Nestling in the foothills of Mt Lovćen, the old capital of Cetinje is an odd mix of the former capital and overgrown village where single-story cottages and stately mansions share the same street.


Looking like a chunk of Venice that has floated down the Adriatic and anchored itself onto the Bay of Kotor, Perast hums with melancholic memories of the days when it was rich and powerful. Despite its diminutive size, it boasts 16 churches and 17 formerly grand palazzi. Just offshore from Perast are two peculiarly picturesque islands. The smaller, Sveti Ðorđe (St George), rises from a natural reef and houses a Benedictine monastery shaded by cypresses. Boats ferry people to its big sister, Gospa od Škrpjela (Our-Lady-of-the-Rocks), which was artificially created in the 15th century around a rock where an image of the Madonna was found.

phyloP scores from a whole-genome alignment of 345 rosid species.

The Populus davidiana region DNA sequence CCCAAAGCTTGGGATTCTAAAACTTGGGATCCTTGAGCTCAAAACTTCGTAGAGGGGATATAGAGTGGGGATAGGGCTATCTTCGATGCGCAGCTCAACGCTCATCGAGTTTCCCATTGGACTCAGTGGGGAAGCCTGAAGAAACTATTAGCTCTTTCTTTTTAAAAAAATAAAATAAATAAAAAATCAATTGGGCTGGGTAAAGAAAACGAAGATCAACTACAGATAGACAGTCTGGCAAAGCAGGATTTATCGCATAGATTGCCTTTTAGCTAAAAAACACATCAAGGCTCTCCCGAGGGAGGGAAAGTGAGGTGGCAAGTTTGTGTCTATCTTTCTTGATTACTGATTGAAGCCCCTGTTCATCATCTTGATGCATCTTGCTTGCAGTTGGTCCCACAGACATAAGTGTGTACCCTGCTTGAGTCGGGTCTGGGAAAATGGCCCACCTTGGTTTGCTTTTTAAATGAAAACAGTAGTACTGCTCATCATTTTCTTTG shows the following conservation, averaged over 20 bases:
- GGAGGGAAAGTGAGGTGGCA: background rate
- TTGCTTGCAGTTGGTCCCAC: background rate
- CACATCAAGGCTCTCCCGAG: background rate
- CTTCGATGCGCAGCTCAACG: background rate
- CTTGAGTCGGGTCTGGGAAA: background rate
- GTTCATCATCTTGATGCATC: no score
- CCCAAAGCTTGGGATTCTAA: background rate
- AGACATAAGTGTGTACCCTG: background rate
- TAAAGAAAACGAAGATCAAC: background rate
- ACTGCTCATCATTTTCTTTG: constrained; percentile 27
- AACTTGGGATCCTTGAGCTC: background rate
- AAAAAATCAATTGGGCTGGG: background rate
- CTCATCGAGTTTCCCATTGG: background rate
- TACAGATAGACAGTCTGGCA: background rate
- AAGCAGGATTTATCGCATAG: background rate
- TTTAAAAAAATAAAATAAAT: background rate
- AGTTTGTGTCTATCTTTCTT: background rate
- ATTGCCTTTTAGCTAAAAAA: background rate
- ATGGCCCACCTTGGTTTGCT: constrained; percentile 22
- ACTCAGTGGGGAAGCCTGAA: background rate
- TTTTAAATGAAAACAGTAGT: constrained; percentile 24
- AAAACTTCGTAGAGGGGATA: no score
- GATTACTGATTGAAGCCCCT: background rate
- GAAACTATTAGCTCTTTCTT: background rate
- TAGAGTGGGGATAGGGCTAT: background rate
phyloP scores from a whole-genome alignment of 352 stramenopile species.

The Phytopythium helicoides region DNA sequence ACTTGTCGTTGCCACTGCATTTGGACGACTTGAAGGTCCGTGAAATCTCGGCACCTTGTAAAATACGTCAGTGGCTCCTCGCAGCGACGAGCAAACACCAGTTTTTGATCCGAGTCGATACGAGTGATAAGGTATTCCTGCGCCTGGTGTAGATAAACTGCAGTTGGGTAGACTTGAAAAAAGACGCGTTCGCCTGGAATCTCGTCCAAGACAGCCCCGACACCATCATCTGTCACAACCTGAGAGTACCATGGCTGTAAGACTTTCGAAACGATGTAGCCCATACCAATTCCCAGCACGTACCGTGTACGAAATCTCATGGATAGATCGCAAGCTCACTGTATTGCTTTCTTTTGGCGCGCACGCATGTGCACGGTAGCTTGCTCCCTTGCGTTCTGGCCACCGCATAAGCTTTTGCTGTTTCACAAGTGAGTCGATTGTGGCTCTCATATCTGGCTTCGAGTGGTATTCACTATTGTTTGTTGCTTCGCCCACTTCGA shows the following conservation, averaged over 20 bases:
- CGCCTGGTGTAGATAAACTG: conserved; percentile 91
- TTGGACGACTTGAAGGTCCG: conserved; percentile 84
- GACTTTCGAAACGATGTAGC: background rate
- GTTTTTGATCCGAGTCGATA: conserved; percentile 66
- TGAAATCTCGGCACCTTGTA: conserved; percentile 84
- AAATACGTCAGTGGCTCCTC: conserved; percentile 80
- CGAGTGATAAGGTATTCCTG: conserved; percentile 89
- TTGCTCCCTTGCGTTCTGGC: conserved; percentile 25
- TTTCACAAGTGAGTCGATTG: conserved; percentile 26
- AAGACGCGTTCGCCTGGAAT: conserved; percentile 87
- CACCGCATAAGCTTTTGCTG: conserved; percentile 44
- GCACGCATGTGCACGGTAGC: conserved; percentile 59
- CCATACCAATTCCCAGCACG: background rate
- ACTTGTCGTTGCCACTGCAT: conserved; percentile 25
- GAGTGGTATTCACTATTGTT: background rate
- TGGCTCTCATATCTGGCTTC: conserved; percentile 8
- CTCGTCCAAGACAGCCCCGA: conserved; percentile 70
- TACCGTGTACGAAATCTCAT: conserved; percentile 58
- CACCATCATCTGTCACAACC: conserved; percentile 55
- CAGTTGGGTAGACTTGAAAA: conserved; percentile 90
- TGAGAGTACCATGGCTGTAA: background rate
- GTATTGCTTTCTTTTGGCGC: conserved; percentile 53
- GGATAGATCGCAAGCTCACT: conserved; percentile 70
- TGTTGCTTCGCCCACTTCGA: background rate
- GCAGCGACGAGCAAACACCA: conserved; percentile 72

• Herceg Novi - A bustling waterfront promenade runs below a small fortified center, with cafes and churches set on sunny squares.

  • Sveti Stefan - Gazing down on this impossibly picturesque walled island village provides one of the biggest 'wow' moments on the entire Adriatic coast.

  • Ulcinj - Minarets and a hulking walled town dominate the skyline, providing a dramatic background for the holidaymakers on the beaches.

  • Podgorica -The nation's modern capital has a buzzy café scene, lots of green space, and some excellent galleries.

  • Lake Skadar National Park - The Balkans' largest lake is dotted with island monasteries and provides an important sanctuary for migrating birds.